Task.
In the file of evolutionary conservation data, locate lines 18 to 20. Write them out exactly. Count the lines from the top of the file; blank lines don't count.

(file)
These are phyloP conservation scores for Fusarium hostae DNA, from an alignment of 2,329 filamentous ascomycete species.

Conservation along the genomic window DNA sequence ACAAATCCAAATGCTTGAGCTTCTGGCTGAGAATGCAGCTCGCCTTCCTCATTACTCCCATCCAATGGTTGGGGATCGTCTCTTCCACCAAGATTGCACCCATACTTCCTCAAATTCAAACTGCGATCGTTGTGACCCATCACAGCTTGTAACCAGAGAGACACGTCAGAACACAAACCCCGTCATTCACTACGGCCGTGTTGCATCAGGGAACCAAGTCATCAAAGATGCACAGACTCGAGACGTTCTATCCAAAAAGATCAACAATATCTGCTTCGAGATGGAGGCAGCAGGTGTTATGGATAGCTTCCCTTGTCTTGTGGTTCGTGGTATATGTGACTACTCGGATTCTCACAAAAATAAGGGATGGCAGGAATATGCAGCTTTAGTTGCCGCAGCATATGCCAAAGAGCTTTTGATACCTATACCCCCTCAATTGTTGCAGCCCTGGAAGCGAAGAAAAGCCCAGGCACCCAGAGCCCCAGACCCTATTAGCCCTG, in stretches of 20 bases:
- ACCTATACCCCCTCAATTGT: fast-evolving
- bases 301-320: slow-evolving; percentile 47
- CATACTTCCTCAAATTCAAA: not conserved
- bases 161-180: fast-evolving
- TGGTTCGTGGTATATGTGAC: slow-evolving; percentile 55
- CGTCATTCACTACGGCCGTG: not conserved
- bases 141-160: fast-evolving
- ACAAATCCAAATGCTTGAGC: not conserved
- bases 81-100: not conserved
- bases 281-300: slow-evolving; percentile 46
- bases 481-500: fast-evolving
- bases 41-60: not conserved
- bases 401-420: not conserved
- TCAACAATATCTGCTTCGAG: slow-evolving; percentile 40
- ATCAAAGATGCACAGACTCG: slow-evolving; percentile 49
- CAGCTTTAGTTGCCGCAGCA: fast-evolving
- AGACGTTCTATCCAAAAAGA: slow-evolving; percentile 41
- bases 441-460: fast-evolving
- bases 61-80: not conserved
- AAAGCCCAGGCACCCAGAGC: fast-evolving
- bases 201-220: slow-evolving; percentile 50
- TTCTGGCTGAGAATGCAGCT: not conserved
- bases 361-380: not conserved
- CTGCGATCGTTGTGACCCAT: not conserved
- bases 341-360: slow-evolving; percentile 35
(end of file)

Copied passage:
- CAGCTTTAGTTGCCGCAGCA: fast-evolving
- AGACGTTCTATCCAAAAAGA: slow-evolving; percentile 41
- bases 441-460: fast-evolving